Meadow moments - Walking in Mercantour

There’s some great walking to be had in the little-known area of Mercantour. Clare Hargreaves heads for the hills

Think of Provence and you might picture sunkissed beaches, C�zanne and salade Ni�oise. Drive just an hour inland from the coast to its northeast corner, though, and you find an area that’s far less visited: the rugged mountain massif of the Mercantour which stretches for around 75 kilometres along the Italian border. Here you’ll discover forgotten villages, dramatic gorges, jagged limestone peaks, spectacular flora and fauna and – surprisingly perhaps – some great art. It’s a wonderful region to walk in, especially in early summer when the flowers are at their best. I decided to find out what the Mercantour had to offer for myself.

Guided tour Our base was the village of Saint-Martind’Entraunes, a modest cluster of corrugated-iron-roofed houses on a glacial moraine ridge overlooking the River Var, in the southwest corner of the Parc National du Mercantour. In winter just 60 souls eke out a living here, tending their sheep or curing ham, for which the village is famous. In summer its population swells as coast-dwellers escape the heat. Its inhabitants are impolitely nicknamed Lou Tavans, derived from Les Taons, in turn derived from Les Hannetons, meaning (dung) beetles, the idea being that news and gossip travels fast and becomes exaggerated in size as it travels from house to house. Saint-Martin’s other claim to fame, bizarrely, is its heated street, the first in the Alpes-Maritimes region, a quirky innovation of its mayor in the late 1990s.

The Parc National du Mercantour is well equipped with paths, signs and refuge huts if you want to walk on your own. I, however, was travelling with a company which offered the choice of being guided or guiding ourselves with the help of its handbook and marked up maps. My companion Fiona and I were in a delicate state having overnighted in a seedy dive en route from Nice and been woken at 6am by the lorry drivers in the room next door. We needed something easy. So we opted for the company of our upland manager’ Alex, an ex-youth worker and artist from East London. He whisked us off in his Berlingo up the road leading into the main Mercantour massif, passing through the hamlet of Estenc, sandwiched between two impressive mountain ranges. This area has always been part of the Comt� de Nice, and frequently changed hands between France and the Kingdom of Savoy over the centuries. It only returned to France in 1860.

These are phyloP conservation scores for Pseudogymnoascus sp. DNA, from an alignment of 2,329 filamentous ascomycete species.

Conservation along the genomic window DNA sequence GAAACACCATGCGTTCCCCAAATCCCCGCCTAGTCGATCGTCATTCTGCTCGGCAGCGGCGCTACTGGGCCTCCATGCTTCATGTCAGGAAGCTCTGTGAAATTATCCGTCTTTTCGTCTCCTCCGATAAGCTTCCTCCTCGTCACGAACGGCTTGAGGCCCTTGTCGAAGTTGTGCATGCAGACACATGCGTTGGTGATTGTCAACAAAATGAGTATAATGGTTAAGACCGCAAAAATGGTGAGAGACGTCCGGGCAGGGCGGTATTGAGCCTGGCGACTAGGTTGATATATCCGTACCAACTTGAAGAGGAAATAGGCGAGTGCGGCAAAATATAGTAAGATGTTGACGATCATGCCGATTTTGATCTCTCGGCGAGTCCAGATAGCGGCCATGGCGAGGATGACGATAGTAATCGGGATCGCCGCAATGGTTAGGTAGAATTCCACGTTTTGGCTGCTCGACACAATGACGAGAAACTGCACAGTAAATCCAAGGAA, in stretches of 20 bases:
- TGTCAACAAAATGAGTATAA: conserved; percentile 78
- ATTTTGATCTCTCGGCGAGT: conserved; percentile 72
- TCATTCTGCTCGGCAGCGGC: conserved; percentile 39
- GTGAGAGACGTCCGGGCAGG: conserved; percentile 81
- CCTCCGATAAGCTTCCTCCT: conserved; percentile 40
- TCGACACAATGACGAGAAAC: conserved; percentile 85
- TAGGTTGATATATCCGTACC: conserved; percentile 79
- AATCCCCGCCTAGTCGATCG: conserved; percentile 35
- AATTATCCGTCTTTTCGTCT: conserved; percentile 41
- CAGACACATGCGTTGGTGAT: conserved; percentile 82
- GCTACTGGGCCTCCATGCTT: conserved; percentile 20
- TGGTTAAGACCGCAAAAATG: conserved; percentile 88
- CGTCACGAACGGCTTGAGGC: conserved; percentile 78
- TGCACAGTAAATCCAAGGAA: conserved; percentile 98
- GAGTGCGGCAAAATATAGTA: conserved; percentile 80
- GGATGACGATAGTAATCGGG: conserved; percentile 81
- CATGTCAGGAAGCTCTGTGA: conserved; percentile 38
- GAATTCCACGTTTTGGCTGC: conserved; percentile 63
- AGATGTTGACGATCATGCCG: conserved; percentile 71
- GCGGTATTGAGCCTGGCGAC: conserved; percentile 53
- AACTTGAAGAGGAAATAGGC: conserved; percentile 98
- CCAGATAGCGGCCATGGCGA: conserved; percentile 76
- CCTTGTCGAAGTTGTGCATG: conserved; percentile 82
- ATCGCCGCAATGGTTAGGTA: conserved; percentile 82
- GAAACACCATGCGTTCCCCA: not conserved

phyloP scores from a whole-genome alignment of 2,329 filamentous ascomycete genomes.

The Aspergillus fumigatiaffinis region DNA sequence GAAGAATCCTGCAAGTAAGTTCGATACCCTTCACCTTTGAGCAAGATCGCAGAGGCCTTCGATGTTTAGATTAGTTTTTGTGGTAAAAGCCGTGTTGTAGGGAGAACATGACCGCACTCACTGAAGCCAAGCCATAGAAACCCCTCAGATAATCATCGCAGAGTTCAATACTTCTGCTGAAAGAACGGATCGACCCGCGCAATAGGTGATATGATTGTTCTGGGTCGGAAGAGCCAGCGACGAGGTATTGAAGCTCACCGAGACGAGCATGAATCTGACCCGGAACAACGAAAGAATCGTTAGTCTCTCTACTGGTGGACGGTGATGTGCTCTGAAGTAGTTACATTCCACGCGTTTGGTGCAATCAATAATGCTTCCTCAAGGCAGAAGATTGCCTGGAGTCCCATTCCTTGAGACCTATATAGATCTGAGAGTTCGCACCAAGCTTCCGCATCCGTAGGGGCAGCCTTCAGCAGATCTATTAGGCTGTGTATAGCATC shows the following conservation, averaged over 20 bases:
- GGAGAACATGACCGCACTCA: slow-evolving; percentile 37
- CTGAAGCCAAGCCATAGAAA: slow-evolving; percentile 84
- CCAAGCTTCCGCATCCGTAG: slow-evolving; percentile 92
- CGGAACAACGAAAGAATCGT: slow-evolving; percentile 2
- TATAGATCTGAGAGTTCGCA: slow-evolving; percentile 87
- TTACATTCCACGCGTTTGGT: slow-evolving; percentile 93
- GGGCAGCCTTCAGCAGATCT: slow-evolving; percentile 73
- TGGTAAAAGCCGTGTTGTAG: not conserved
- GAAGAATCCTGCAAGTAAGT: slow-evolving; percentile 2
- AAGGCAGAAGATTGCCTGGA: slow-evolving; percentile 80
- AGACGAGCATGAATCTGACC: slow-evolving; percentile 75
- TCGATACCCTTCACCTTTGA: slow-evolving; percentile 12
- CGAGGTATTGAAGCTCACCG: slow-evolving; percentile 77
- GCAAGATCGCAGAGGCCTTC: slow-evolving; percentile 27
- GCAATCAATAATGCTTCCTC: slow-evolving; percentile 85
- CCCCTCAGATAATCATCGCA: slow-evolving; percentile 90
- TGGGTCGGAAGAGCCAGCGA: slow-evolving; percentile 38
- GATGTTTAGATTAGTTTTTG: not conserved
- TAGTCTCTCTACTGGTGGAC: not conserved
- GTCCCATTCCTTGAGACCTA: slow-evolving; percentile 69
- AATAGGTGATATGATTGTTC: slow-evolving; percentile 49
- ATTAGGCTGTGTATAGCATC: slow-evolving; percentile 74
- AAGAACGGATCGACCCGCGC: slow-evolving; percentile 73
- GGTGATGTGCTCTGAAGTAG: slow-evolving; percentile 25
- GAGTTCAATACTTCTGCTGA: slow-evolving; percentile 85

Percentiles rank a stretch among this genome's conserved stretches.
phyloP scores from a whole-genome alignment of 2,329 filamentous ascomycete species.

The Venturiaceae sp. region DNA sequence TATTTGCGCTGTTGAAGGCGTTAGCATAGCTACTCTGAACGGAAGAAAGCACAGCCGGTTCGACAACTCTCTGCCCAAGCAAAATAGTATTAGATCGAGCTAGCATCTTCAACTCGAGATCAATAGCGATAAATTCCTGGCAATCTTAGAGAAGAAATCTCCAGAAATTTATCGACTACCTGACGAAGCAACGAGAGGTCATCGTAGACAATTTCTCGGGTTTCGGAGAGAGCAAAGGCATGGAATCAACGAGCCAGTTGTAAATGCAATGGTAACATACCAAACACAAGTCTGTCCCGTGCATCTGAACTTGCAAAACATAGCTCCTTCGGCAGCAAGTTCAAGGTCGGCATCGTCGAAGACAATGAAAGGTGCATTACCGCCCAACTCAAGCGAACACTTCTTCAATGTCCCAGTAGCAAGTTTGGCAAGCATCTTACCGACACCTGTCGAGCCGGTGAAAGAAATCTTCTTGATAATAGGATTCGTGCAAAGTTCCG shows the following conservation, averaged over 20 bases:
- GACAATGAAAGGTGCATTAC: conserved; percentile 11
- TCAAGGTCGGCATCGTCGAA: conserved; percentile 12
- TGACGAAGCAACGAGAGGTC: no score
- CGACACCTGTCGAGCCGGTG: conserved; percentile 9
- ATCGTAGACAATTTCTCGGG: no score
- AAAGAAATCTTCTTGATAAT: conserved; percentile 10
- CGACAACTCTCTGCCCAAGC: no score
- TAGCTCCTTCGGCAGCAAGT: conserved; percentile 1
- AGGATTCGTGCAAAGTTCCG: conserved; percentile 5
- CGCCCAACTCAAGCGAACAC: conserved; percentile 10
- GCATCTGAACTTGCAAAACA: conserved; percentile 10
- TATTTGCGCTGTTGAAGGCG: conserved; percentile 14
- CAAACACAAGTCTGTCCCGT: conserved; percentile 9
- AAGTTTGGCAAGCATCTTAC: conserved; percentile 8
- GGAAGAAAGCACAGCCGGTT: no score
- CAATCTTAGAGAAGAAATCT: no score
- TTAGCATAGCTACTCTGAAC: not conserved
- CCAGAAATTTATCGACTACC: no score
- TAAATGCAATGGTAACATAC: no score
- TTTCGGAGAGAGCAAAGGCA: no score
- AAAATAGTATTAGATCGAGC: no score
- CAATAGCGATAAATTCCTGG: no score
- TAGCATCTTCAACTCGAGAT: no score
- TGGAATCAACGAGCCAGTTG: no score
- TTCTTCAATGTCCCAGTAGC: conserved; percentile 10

“I’m going to give you a flavour of the area,” said Alex, as he handed us our three-course Tuppaware feasts, one of the best reasons for travelling in style with a company rather than solo. We quickly devoured the delicious concoction of flageolet beans, jambon cru from the village and rice; topped off by a divine rhubarb fool. Far better, I mused, than the baguette and brie we’d probably have managed if left to our own devices.